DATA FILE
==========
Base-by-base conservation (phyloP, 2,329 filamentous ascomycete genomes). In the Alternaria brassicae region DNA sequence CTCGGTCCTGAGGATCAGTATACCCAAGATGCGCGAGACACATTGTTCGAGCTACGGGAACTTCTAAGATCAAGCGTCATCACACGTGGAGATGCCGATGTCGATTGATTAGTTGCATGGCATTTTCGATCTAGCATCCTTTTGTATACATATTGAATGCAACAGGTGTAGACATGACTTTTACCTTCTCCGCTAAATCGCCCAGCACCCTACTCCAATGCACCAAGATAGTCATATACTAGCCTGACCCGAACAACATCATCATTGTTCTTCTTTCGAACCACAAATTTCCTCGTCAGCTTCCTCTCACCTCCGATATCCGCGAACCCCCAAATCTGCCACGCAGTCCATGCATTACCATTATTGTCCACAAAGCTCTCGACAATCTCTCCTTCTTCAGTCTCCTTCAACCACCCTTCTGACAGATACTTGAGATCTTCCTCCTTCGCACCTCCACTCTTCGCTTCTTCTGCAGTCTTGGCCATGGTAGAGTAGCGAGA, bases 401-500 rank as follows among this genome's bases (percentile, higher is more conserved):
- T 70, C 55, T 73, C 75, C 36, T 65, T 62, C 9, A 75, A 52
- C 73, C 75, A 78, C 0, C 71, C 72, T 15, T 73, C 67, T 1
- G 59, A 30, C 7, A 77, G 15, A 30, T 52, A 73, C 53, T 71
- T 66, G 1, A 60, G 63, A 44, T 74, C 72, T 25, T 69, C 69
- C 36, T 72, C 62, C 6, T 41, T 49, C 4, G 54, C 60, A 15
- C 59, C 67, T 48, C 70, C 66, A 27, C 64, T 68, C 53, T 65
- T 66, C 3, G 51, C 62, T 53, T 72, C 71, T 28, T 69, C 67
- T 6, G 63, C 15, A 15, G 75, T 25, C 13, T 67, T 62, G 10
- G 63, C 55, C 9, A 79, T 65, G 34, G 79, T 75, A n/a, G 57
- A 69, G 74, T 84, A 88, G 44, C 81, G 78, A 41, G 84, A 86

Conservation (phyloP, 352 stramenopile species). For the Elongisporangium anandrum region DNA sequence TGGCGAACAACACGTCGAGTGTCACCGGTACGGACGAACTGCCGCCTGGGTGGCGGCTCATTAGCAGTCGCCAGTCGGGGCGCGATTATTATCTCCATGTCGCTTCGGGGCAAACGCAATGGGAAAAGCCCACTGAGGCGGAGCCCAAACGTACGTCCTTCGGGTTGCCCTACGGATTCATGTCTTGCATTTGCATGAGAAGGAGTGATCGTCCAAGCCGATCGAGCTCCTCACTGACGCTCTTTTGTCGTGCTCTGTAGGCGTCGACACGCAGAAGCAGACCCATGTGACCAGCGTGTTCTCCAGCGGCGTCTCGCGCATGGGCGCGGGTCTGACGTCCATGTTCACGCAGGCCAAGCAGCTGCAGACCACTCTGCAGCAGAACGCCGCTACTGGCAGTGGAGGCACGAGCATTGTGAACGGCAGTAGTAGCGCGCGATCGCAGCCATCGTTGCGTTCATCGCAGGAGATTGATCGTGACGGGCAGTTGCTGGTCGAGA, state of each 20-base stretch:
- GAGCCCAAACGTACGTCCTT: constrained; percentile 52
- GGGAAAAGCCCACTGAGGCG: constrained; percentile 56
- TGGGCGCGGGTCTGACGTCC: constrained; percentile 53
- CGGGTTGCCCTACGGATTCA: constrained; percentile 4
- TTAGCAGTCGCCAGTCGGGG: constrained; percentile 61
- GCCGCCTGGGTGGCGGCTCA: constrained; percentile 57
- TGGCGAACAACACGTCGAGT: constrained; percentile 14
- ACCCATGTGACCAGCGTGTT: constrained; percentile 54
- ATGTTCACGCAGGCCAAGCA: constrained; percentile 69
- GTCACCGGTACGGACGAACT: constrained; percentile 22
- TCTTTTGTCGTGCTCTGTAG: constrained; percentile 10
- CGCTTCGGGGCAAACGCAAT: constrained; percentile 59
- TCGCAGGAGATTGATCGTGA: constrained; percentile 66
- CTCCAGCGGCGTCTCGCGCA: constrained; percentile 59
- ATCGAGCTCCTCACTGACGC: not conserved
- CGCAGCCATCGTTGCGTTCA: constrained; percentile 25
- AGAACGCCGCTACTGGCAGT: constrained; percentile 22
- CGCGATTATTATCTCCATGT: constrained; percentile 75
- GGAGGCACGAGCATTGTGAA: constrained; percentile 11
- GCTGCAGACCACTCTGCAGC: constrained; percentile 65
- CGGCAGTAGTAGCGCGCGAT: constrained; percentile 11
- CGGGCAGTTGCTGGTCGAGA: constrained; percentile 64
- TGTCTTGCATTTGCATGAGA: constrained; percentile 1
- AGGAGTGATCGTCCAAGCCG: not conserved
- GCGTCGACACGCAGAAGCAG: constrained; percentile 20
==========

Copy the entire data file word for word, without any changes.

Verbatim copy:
Base-by-base conservation (phyloP, 2,329 filamentous ascomycete genomes). In the Alternaria brassicae region DNA sequence CTCGGTCCTGAGGATCAGTATACCCAAGATGCGCGAGACACATTGTTCGAGCTACGGGAACTTCTAAGATCAAGCGTCATCACACGTGGAGATGCCGATGTCGATTGATTAGTTGCATGGCATTTTCGATCTAGCATCCTTTTGTATACATATTGAATGCAACAGGTGTAGACATGACTTTTACCTTCTCCGCTAAATCGCCCAGCACCCTACTCCAATGCACCAAGATAGTCATATACTAGCCTGACCCGAACAACATCATCATTGTTCTTCTTTCGAACCACAAATTTCCTCGTCAGCTTCCTCTCACCTCCGATATCCGCGAACCCCCAAATCTGCCACGCAGTCCATGCATTACCATTATTGTCCACAAAGCTCTCGACAATCTCTCCTTCTTCAGTCTCCTTCAACCACCCTTCTGACAGATACTTGAGATCTTCCTCCTTCGCACCTCCACTCTTCGCTTCTTCTGCAGTCTTGGCCATGGTAGAGTAGCGAGA, bases 401-500 rank as follows among this genome's bases (percentile, higher is more conserved):
- T 70, C 55, T 73, C 75, C 36, T 65, T 62, C 9, A 75, A 52
- C 73, C 75, A 78, C 0, C 71, C 72, T 15, T 73, C 67, T 1
- G 59, A 30, C 7, A 77, G 15, A 30, T 52, A 73, C 53, T 71
- T 66, G 1, A 60, G 63, A 44, T 74, C 72, T 25, T 69, C 69
- C 36, T 72, C 62, C 6, T 41, T 49, C 4, G 54, C 60, A 15
- C 59, C 67, T 48, C 70, C 66, A 27, C 64, T 68, C 53, T 65
- T 66, C 3, G 51, C 62, T 53, T 72, C 71, T 28, T 69, C 67
- T 6, G 63, C 15, A 15, G 75, T 25, C 13, T 67, T 62, G 10
- G 63, C 55, C 9, A 79, T 65, G 34, G 79, T 75, A n/a, G 57
- A 69, G 74, T 84, A 88, G 44, C 81, G 78, A 41, G 84, A 86

Conservation (phyloP, 352 stramenopile species). For the Elongisporangium anandrum region DNA sequence TGGCGAACAACACGTCGAGTGTCACCGGTACGGACGAACTGCCGCCTGGGTGGCGGCTCATTAGCAGTCGCCAGTCGGGGCGCGATTATTATCTCCATGTCGCTTCGGGGCAAACGCAATGGGAAAAGCCCACTGAGGCGGAGCCCAAACGTACGTCCTTCGGGTTGCCCTACGGATTCATGTCTTGCATTTGCATGAGAAGGAGTGATCGTCCAAGCCGATCGAGCTCCTCACTGACGCTCTTTTGTCGTGCTCTGTAGGCGTCGACACGCAGAAGCAGACCCATGTGACCAGCGTGTTCTCCAGCGGCGTCTCGCGCATGGGCGCGGGTCTGACGTCCATGTTCACGCAGGCCAAGCAGCTGCAGACCACTCTGCAGCAGAACGCCGCTACTGGCAGTGGAGGCACGAGCATTGTGAACGGCAGTAGTAGCGCGCGATCGCAGCCATCGTTGCGTTCATCGCAGGAGATTGATCGTGACGGGCAGTTGCTGGTCGAGA, state of each 20-base stretch:
- GAGCCCAAACGTACGTCCTT: constrained; percentile 52
- GGGAAAAGCCCACTGAGGCG: constrained; percentile 56
- TGGGCGCGGGTCTGACGTCC: constrained; percentile 53
- CGGGTTGCCCTACGGATTCA: constrained; percentile 4
- TTAGCAGTCGCCAGTCGGGG: constrained; percentile 61
- GCCGCCTGGGTGGCGGCTCA: constrained; percentile 57
- TGGCGAACAACACGTCGAGT: constrained; percentile 14
- ACCCATGTGACCAGCGTGTT: constrained; percentile 54
- ATGTTCACGCAGGCCAAGCA: constrained; percentile 69
- GTCACCGGTACGGACGAACT: constrained; percentile 22
- TCTTTTGTCGTGCTCTGTAG: constrained; percentile 10
- CGCTTCGGGGCAAACGCAAT: constrained; percentile 59
- TCGCAGGAGATTGATCGTGA: constrained; percentile 66
- CTCCAGCGGCGTCTCGCGCA: constrained; percentile 59
- ATCGAGCTCCTCACTGACGC: not conserved
- CGCAGCCATCGTTGCGTTCA: constrained; percentile 25
- AGAACGCCGCTACTGGCAGT: constrained; percentile 22
- CGCGATTATTATCTCCATGT: constrained; percentile 75
- GGAGGCACGAGCATTGTGAA: constrained; percentile 11
- GCTGCAGACCACTCTGCAGC: constrained; percentile 65
- CGGCAGTAGTAGCGCGCGAT: constrained; percentile 11
- CGGGCAGTTGCTGGTCGAGA: constrained; percentile 64
- TGTCTTGCATTTGCATGAGA: constrained; percentile 1
- AGGAGTGATCGTCCAAGCCG: not conserved
- GCGTCGACACGCAGAAGCAG: constrained; percentile 20